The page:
[Smt-talk] Written record of Boulanger pedagogy?

David Kopp dako at bu.edu
Fri Dec 17 22:56:31 PST 2010

Dear all,


Perhaps I can add something here, having gone through the same undergraduate
program in my time that Dmitri and Jonathan did in theirs, and teaching Paul
Vidal’s basses for many years for that program. I also spent time in
Fontainebleau and Paris at the end of Mlle. Boulanger’s life, studying with
her and her circle.


- Some of Mlle. Boulanger’s teaching materials derived from her training at
the Paris Conservatoire. This includes the Vidal basses as well as an
old-school text she gave her students, the Traité d’harmonie by Théodore
Dubois, an early 20th-century Conservatoire product in line with its
predecessors, written by one of its directors and master harmony teachers.
Boulanger’s own harmony course was more modern; I may still have some


- While I agree with Jonathan that the Vidal basses do not foster awareness
of rules or norms of harmonic progression in our sense, they do depend on
clearly articulated rules of chord progression of another traditional kind.
Most of these rules apply to short progressions of two or occasionally more
chords, taking into consideration what precedes and follows. Progression
types are identified by two elements: chord types (e.g. rt. pos., 1st inv.,
2nd inv., dom. 7th, dim. 7th) and specific interval and direction of bass
progression (e.g. semitone, whole tone, leap). Vidal’s exercises present
each of these progression types repeatedly, in numerous changing contexts,
in order for the student to be prepared for any situation (what Jonathan
refers to as unpredictability). For each progression type one learns
preferred voice leading patterns for the possible soprano choices along with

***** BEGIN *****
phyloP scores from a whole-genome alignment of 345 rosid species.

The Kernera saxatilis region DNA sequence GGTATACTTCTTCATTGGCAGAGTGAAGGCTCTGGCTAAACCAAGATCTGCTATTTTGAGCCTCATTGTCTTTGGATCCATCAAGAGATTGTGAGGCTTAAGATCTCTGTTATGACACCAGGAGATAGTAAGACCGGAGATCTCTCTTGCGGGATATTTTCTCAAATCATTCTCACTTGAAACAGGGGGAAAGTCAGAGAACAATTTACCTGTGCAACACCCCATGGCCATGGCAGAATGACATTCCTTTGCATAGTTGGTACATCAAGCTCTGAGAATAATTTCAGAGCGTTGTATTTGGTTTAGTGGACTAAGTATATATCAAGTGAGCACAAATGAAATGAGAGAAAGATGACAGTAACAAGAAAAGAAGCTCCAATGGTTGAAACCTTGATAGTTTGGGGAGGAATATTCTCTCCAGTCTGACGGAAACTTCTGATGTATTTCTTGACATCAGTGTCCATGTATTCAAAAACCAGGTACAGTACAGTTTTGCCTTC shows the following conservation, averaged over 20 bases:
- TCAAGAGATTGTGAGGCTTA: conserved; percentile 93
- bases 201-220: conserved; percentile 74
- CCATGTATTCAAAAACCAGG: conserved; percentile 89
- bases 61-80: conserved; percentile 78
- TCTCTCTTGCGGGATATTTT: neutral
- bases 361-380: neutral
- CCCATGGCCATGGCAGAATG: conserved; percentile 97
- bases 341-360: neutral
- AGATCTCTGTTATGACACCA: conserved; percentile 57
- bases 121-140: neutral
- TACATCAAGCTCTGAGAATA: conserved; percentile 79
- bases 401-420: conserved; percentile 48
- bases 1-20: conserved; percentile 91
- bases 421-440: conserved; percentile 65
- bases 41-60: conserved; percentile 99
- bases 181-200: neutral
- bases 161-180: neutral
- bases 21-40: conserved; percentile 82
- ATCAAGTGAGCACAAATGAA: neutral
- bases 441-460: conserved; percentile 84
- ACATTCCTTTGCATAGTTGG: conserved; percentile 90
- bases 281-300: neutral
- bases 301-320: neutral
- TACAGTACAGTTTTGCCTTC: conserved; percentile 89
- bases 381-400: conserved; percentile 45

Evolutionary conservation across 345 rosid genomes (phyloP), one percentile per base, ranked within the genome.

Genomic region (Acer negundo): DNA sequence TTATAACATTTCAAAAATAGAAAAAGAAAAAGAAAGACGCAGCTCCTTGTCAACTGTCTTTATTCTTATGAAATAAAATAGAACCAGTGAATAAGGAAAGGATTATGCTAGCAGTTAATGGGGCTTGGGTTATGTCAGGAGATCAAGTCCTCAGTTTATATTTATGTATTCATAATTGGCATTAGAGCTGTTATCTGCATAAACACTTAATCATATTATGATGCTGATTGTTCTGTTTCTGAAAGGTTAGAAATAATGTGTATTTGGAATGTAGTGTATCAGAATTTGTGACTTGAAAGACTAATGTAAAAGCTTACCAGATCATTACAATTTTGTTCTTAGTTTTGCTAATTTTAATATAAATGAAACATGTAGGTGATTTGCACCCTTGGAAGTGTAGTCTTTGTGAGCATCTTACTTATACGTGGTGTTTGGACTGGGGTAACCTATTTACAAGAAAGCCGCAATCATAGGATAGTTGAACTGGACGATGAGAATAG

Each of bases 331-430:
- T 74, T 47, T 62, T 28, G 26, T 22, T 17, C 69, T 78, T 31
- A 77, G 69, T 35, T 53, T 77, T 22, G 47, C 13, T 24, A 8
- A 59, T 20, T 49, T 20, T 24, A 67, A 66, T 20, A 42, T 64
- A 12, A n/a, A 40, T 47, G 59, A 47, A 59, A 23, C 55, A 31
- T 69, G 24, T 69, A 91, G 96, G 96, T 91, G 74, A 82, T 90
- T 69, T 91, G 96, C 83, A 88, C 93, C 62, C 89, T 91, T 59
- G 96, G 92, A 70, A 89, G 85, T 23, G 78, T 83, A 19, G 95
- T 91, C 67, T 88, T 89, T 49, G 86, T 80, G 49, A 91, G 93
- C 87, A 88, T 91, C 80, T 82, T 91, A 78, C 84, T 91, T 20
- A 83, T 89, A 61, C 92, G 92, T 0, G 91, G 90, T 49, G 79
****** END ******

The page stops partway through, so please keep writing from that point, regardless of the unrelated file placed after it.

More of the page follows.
a ranking of preferred and prohibited doublings, always in four parts. Lines
resulting from the better soprano choices can sometimes become rote
solutions, although they may not always be musically preferable as melodies.
Scale degree of the bass may be considered, and is important in the case of
specific exceptions to doublings, since most progression types occur in
particular places in the key. In the Americanized version at least, bass
progressions may be associated with specific harmonic progressions as a
secondary consideration - e.g. 6/3 descending to 5/3 by semitone commonly
indicates IV6 - V in minor. There are also stock patterns for tricky
extended progressions such as stepwise series of sixth chords. Exercises are
always to be realized at the keyboard, not written. It seems, to me, that
there might be an echo of aspects of partimento practice in Vidal’s method.


The number of progression types and voice leading and doubling rules, along
with the constant awareness of context, can be daunting, although the end
result is a practice of greater subtlety (and, to a detractor, rigidity,
fussiness, and lack of analytic awareness) than what the typical North
American harmony textbook recommends, particularly regarding triadic
relations, which are the heart of the method. There are also copious basses
containing seventh and ninth chords, suspensions, etc., but the presence of
dissonance and additional tones restricts the voice leading and doubling
possibilities, so that context and figuring out the chords becomes the prime
focus. Chromaticism in Vidal can be stylistcally ecletic, Fauré-like.
Overall, the approach mirrors Dubois somewhat. As keyboard exercises